Landel was set to win the NWA World Heavyweight Championship from Flair in 1985. However, Landel had a falling out with the management of Jim Crockett Promotions and left the company after dropping the National Heavyweight Championship to Dusty Rhodes on December 19, 1985.[20][2][21]

He resurfaced in the Continental Wrestling Association January 4, 1986 and defeated David Haskins at a television taping in Memphis, TN. Seventeen days later he retook the CWA Mid-America Heavyweight Championship from Koko B Ware,[22] although he reign was brief as he was defeated for it by Dirty Rhodes on February 2. Landel regained the championship sixteen days later and held it until April 7, when he lost to Dutch Mantell.[13] On April 19, 1986 he made a one-off return to Jim Crockett Promotions, teaming with Bill Dundee to participate in the Jim Crockett Sr. Memorial Cup. The duo was defeated in the first round by Steve Williams and Terry Taylor.[23] On June 2, 1986 he defeated former partner Bill Dundee to win the AWA Southern Championship in a barbed wire match held in Mid-South Coliseum in Memphis, Tennessee.[24] He briefly vacated the belt that month, then regained it in a tournament finale over The Flame (Roger Smith).[22] With Bill Dundee, Dutch Mantell, and Jerry Lawler, he headlined the last sold-out show in the Mid-South Coliseum.

On July 27, 1986 Buddy Landel returned to Mid Atlantic Championship Wrestling and defeated George South at a television taping in Atlanta, GA.[25] Accompanied by former foe turned partner Bill Dundee, Landel and Dundee both attacked South after the match.[26] On the July 12th episode of "World Championship Wrestling", announcer Tony Schiavone conducted a sit-down interview with Buddy Landel who claimed that he and not Ric Flair was the real "Nature Boy". In his first month back he was programmed against opening level competition on house shows, facing and defeating Rocky King, Sam Houston, and Todd Champion. While Landel remained undefeated, Flair would not respond until the September 6th episode of NWA Pro, where he stated that he was "Space Mountain" while Buddy was "Ride the Wild Mouse". That same weekend on NWA Worldwide, Landel and Dundee claimed that Flair would only wrestle an injured competitor like Dusty Rhodes. Landel, however, would never wrestle Flair in this time period and instead faced Magnum T.A. and NWA Mid-Atlantic Heavyweight Champion Ron Garvin, wrestling each to a draw when they faced off.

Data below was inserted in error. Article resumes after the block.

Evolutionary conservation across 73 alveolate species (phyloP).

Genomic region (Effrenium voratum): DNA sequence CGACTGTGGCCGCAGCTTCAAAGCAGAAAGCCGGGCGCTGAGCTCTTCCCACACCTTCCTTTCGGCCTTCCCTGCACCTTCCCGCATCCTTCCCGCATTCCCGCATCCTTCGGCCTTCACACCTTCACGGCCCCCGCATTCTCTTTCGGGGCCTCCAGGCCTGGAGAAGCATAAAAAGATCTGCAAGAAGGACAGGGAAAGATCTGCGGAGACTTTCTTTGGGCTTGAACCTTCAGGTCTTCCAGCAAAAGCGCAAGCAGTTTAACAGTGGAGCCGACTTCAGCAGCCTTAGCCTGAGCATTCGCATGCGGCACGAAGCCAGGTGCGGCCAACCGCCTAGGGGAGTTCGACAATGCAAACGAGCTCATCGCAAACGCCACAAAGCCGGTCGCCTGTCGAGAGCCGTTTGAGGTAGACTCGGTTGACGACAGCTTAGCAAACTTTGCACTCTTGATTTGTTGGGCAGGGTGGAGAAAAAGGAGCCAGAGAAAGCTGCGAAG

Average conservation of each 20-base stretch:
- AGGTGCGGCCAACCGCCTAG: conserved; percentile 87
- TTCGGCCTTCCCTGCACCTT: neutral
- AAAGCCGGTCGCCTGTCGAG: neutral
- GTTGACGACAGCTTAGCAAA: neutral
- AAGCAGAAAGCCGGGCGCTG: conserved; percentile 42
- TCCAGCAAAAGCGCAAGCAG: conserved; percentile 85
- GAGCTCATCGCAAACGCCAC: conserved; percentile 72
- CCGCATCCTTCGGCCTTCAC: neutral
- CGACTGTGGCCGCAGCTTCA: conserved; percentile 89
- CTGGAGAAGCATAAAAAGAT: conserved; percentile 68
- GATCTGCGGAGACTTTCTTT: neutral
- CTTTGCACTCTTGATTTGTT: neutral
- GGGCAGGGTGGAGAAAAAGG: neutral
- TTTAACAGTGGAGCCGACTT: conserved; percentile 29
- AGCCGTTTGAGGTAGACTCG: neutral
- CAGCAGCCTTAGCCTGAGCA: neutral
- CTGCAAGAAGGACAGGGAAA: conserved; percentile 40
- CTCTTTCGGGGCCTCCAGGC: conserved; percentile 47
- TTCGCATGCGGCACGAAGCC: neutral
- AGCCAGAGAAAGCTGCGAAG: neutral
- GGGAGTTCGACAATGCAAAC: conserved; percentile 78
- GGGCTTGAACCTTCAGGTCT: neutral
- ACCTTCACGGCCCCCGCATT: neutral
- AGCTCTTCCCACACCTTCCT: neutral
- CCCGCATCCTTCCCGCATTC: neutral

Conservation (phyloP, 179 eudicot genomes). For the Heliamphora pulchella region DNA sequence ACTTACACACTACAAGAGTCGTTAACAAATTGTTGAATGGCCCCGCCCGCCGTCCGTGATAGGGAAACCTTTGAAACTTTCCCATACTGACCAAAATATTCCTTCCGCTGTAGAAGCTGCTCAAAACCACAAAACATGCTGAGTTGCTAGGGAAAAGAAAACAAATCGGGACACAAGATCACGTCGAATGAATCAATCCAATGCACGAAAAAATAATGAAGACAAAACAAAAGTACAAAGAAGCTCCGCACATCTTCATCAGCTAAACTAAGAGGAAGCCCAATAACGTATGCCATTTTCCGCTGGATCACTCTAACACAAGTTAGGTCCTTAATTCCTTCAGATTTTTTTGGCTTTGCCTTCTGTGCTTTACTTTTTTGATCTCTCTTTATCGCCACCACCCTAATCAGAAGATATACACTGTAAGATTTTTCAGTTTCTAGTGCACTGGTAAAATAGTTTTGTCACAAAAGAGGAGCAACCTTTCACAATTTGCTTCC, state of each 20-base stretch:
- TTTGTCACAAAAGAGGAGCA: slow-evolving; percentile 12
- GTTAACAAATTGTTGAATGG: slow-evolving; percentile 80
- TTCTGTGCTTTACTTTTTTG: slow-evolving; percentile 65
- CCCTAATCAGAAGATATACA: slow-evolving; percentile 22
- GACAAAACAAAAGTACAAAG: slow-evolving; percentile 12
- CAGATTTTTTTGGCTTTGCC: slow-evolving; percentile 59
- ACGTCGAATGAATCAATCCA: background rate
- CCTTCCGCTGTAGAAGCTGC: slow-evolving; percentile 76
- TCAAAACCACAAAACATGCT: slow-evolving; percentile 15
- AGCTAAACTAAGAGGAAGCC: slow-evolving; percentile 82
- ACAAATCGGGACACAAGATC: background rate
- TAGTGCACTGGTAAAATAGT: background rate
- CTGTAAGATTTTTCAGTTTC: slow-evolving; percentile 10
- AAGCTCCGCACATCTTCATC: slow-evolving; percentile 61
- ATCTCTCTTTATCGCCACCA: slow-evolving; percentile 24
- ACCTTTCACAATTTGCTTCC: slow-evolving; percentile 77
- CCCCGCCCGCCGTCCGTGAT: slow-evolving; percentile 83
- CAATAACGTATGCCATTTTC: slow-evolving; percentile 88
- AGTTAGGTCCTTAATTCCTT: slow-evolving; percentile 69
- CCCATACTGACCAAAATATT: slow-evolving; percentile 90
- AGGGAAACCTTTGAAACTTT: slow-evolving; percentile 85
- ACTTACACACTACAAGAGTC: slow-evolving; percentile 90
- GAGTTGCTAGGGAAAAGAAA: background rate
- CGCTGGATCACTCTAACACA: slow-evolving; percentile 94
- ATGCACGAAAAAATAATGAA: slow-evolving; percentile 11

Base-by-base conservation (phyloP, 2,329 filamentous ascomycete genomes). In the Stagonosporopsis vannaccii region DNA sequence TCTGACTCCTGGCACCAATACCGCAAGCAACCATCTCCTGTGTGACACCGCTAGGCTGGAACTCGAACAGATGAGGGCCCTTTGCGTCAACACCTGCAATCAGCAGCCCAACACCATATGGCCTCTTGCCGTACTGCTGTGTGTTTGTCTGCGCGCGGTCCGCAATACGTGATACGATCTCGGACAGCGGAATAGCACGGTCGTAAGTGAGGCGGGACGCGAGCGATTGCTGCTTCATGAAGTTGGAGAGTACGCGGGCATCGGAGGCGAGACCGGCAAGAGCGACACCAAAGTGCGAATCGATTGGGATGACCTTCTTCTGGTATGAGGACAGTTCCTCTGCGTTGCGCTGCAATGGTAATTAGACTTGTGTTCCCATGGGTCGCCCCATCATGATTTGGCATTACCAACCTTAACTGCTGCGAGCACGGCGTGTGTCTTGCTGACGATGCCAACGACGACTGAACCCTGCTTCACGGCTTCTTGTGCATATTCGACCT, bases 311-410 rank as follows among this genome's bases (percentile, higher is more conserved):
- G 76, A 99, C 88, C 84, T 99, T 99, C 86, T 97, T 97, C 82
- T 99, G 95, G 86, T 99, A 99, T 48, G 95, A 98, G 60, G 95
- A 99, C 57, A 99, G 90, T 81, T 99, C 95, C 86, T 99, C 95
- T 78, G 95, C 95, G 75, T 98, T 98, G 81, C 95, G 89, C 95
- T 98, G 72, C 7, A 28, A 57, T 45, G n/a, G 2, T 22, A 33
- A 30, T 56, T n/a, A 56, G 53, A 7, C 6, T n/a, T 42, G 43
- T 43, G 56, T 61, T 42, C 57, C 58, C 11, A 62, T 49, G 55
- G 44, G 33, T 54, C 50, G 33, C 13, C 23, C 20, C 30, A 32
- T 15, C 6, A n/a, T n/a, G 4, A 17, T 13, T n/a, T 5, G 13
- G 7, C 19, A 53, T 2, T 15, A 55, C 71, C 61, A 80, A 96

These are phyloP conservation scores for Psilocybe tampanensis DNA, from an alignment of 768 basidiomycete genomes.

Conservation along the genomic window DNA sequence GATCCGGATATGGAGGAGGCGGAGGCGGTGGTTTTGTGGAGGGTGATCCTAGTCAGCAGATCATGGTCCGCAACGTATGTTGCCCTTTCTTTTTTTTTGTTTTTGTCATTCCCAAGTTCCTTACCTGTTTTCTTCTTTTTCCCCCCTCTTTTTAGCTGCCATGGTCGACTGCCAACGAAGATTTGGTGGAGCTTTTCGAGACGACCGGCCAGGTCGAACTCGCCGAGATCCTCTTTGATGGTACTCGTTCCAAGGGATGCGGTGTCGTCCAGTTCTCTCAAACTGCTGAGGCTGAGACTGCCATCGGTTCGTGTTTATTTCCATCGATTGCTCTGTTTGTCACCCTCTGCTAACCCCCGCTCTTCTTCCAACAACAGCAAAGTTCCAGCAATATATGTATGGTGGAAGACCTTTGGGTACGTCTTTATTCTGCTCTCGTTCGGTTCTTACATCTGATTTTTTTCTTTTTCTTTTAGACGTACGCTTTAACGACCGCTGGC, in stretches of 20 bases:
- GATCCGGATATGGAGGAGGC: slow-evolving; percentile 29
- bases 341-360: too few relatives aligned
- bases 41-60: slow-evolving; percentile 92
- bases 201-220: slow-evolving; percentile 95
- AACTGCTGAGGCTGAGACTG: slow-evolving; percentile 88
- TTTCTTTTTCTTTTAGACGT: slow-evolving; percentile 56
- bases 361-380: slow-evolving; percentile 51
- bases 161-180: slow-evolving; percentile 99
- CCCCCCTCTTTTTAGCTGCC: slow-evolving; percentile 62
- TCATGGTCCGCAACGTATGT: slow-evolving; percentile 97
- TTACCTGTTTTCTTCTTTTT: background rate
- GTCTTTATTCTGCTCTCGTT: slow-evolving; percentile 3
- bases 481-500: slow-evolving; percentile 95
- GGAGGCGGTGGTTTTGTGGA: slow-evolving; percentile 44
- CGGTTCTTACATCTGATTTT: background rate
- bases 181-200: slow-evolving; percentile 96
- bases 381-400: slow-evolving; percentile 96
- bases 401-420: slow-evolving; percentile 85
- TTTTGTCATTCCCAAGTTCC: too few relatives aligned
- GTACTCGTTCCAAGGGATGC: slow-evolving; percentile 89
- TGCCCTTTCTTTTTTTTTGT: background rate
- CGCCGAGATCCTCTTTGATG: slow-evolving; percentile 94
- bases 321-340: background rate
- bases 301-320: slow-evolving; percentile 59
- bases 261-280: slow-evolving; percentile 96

Universal Wrestling Federation (1986)

Buddy Landel joined Bill Watt's Universal Wrestling Federation on October 10, 1986 and defeated Jeff Raitz at a house show in Tulsa, Oklahoma. Landel was unbeaten, defeating Joe Savoldi, Jeff Gaylord, and Chavo Guerrero.[27]

Continental Championship Wrestling (1987)

He next jumped to National Wrestling Alliance affiliate Continental Championship Wrestling in February 1987, winning the NWA Southeastern Heavyweight. During the first half of the year he would face The Tennessee Stud (Ron Fuller) and Wendell Cooley.[27]

American Wrestling Association (1987)

Landel joined Verne Gagne's American Wrestling Association on September 18, 1987, defeating ML Williams at a TV taping in Las Vegas, NV.[28] His stay was short-lived and consigned only to that TV taping, where he also defeated Lance Allen and Chris Bassett.

All Japan Pro Wrestling (1988)

Buddy Landel made his first trip to an overseas promotion in January 1988 when he joined All Japan Pro Wrestling. His first appearance came at the "All Japan Pro Wrestling 100 Million Yen Capture 16 Man Battle Royal" on New Year's Day in Tokyo, Japan.[29] During the tour Landel faced Akira Taue, Tiger Mask, Akio Sato, Hiroshi Wajima, John Tenta (Earthquake), and Jumbo Tsuruta.

Continental Wrestling Association (1988 - 1990)

He returned once more to the CWA on August 1, 1988 and unsuccessfully challenged AWA World Heavyweight Champion Jerry Lawler in Memphis, TN.[30] While appearing in the CWA he also wrestled for Capitol Sports Promotions, and on August 20 defeated TNT (Savio Vega) for the WWC Caribbean Heavyweight Champion.[31] He held the belt until September 17 when TNT regained it.[32] Landel returned to the CWA and remained with the company as it transitioned into the United States Wrestling Association.[27]